At My Father's Place by Tom Waits is the New Music Pick of the Week

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Music is likely the most universal of all arts.  People play it in every city, village, berg, back-assed hole in the jungle hovel the world over.  Albums are cut everyday in nearly every country in the universe.  Usually those albums are simply released in their country of origin.  For example if you sign to an American label you'll likely only see your album released in the US.  Folks living elsewhere will have to have someone send it to them or just be out of luck.

If you are a rather popular artist, or are signed to a bigger label your record might get released in other countries.  For some reason those release dates are often different than the initial release dates in the country or origin.  Sometimes other countries also get bonus tracks tacked on.  I don't really understand the reasons for this (especially in a time in which anybody with an Internet connection can grab the songs at any time) or the full machinations of it.  I just know it happens.

I also know when I'm browsing Amazon looking for interesting new releases I often see albums with a little Import tag which tells me that album is being released elsewhere at the moment, not here.  Again I don't understand the ins and outs of this, nor why Amazon only lists certain albums like this and not every album being released in the UK or wherever that doesn't have a proper US date.  Perhaps some releases Amazon buys up and imports automatically with a willingness to sell it to you at a mark-up.  Or maybe its something else, I dunno.

Normally I just ignore imports figuring they don't belong in an article about new releases in the good old US of A.  But this week something really caught my eye.

Tom Waits is brilliant, just brilliant.  He's a carnival barker, a preacher of sinners, patron saint of the underbelly.  He writes beautiful songs about the ugly sides of life.  In concert he is a master.  He rarely tours anymore but from the many bootlegs I have of his, he is absolutely someone to catch anytime you can.  I actually have the bootleg for this recording at tiny club in New York.  It is an amazing piece of work.  Recorded in 1977 Waits had only been performing for a few years and had but four eclectic albums under his belt.  Still he already had his schtick down to an art and it is really quite something to hear here.

For most of the show he is in full on carnival barker of the damned mode barking out songs of sex, alcohol and the seedier sides of living.  His songs are dark and sad and hilarious.  Waits chats some between songs and he already shows he knows how to hold an audience in his palm.

Though it is an import I'm thrilled to see this classic show from Tom Waits at My Father's Place in New York City is getting an official release.  Which is why I'm making it my Pick of the Week.

Also out this week that looks interesting:

Duets (20th Anniversary Edition) - Frank Sinatra:  Old Blue Eyes recording a couple of albums worth of his classic songs with a wide selection of performers including Bono, Jimmy Buffett, Barbara Steisand, Neil Diamond and many more.  Results were, well, mixed, but the good outweighs the bad.  For this anniversary edition features both albums remastered, plus bonus tracks, a DVD of interviews, a new book with photos and liner notes and a stamped lithograph.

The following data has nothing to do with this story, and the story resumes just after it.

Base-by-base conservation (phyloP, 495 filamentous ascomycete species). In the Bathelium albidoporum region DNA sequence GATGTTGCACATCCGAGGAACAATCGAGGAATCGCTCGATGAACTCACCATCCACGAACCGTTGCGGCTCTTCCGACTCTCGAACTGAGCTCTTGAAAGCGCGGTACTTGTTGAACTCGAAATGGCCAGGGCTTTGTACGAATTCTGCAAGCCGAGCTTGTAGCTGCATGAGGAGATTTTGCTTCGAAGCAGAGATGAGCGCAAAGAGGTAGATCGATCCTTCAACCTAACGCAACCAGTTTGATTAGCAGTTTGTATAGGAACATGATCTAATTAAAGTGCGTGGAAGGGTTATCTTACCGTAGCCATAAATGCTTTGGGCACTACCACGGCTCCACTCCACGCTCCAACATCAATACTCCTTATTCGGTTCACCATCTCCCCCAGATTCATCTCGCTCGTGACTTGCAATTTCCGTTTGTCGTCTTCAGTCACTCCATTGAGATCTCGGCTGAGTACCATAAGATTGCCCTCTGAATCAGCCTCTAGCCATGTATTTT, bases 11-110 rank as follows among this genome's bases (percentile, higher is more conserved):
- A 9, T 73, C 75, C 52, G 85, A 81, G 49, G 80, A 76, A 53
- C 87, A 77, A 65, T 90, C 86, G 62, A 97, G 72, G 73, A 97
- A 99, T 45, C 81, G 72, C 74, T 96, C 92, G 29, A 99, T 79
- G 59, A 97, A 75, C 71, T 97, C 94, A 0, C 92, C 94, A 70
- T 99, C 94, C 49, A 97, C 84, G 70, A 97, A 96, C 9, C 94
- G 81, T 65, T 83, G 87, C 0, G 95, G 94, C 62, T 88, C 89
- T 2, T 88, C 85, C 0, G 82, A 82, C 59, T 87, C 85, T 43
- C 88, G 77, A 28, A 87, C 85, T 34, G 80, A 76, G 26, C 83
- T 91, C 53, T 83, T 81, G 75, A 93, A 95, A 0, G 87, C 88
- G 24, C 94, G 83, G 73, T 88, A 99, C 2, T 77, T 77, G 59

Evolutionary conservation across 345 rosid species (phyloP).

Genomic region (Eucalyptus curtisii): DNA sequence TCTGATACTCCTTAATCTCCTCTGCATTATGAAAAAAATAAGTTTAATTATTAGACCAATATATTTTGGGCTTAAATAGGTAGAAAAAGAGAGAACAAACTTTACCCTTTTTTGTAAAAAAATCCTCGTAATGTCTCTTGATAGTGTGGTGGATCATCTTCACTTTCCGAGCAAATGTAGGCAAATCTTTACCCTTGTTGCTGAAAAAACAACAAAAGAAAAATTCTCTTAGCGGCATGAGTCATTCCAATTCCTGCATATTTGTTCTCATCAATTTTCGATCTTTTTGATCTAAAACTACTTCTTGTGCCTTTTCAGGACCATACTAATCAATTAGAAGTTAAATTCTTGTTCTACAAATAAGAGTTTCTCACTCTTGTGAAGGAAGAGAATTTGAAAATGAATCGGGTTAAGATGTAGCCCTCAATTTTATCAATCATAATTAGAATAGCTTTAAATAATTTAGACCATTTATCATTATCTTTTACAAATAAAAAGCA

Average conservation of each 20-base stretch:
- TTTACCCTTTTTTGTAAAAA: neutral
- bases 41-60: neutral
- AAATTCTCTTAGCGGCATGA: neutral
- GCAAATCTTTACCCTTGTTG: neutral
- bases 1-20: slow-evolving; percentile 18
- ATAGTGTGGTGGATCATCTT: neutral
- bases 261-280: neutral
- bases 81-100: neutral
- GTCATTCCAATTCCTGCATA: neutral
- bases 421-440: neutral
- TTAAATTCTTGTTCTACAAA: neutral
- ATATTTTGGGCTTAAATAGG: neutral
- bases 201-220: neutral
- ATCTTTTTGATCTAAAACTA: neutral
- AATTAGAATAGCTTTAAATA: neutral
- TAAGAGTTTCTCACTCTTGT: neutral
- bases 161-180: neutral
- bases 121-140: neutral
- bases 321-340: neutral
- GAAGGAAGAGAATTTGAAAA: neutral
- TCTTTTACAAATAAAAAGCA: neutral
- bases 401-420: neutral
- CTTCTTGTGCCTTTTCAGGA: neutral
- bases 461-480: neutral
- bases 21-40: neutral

Hipper than Hip (Yesterday, Today, and Tomorrow) Live and on Air in the Studio 1974 - Tower of Power:  The band played a live and in the studio set for WLIR in Hempstead, Long Island which was never intended for release.  Nearly 40 years later a fan sends the bootleg to a label which promptly sends it to the band and now its available to everyone.  That's a story I can fall in love with.

Boston - Fleetwood Mac:  Originally intended as a live record to be released soon after the bands legendary run in Boston in the '70s, the tapes were canned for decades after Peter Green's sudden decision to leave the band.  Lucky for us they have now remixed and remastered the entire thing and we get three disks worth of early, bluesy Fleetwood Mac.

Shangri-La - Jake Bugg:  18-year old Bugg's first record was simply terrific.  He writes songs way older than his years.  For his sophomore effort he enlisted Rick Rubin and has created what he calls a more sophisticated record.

Crossroads Guitar Festival 2013 - Eric Clapton:  Each year Clapton invites a massive group of guitar heroes to come jam with him.  This years list includes Booker T, John Mayer, Gary Clark Jr., Derek Trucks, Los Lobos and many, many more.

Betty's Blends - Chris Robinson Brotherhood:  I've not paid any attention to Robinson since he left the Black Crowes, but I loved that band so I probably ought to give him his due.  This is a 4-disk live album culled from five shows recorded in December 2012.

Far From Finished - Bill Cosby:  Cosby's first comedy album in thirty years.  I don't know if he's still got it, but I do know that his Himself is one of the funniest things ever recorded.

Screaming Life/Fopp - Soundgarden:  The grunge heroes' first album has long been out of print.  Its getting remastered and re-released along with the Fopp EP.

Darkside, a Tom Stoppard Play for Radio Incorporating The Dark Side of the Moon by Pink Floyd:  Pretty much exactly what the title is.  Stoppard wrote a play that incorporates Dark Side of the Moon into itself.  This disk includes the entire radio play plus the script.

An Evening with Neil Gaiman and Amanda Palmer - Neil Gaiman & Amanda Palmer:  The completely original author is married to the totally original singer.  Together they have toured playing songs and reading stories.  This disk features bits from those tours.